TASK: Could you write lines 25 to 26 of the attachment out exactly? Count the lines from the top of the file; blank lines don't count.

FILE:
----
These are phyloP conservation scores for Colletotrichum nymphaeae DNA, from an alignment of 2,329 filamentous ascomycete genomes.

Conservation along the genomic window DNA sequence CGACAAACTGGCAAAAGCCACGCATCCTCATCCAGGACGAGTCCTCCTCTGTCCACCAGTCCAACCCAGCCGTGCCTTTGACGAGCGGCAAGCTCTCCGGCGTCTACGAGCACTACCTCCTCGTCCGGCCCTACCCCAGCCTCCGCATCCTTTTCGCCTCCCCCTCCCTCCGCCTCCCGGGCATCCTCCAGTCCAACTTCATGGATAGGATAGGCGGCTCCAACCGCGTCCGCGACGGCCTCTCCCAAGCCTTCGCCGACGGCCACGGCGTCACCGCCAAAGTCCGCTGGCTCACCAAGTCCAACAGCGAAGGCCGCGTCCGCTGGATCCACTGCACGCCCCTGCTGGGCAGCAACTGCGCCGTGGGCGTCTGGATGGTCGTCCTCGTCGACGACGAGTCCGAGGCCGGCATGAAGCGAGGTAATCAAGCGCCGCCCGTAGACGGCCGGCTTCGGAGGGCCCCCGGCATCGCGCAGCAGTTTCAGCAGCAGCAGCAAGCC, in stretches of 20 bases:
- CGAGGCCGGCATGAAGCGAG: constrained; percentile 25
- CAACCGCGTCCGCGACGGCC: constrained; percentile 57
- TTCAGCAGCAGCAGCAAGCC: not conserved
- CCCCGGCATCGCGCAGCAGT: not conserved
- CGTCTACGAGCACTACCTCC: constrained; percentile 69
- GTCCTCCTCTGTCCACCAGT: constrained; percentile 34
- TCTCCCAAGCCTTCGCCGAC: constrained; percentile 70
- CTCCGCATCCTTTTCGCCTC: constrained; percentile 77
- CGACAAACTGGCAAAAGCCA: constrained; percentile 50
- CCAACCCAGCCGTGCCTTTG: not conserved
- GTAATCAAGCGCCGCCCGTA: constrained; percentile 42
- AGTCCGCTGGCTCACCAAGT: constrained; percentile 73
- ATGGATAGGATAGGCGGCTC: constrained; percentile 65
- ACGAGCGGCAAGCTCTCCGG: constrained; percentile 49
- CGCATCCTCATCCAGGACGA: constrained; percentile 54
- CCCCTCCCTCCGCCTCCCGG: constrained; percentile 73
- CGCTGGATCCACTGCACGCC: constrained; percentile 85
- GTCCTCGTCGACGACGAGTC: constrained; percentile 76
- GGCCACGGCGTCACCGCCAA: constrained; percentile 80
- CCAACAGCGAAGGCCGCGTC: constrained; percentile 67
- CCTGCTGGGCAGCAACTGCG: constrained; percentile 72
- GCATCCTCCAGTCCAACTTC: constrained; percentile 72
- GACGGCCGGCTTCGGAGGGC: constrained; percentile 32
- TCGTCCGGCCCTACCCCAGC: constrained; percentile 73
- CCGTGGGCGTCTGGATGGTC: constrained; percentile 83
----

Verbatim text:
- GACGGCCGGCTTCGGAGGGC: constrained; percentile 32
- TCGTCCGGCCCTACCCCAGC: constrained; percentile 73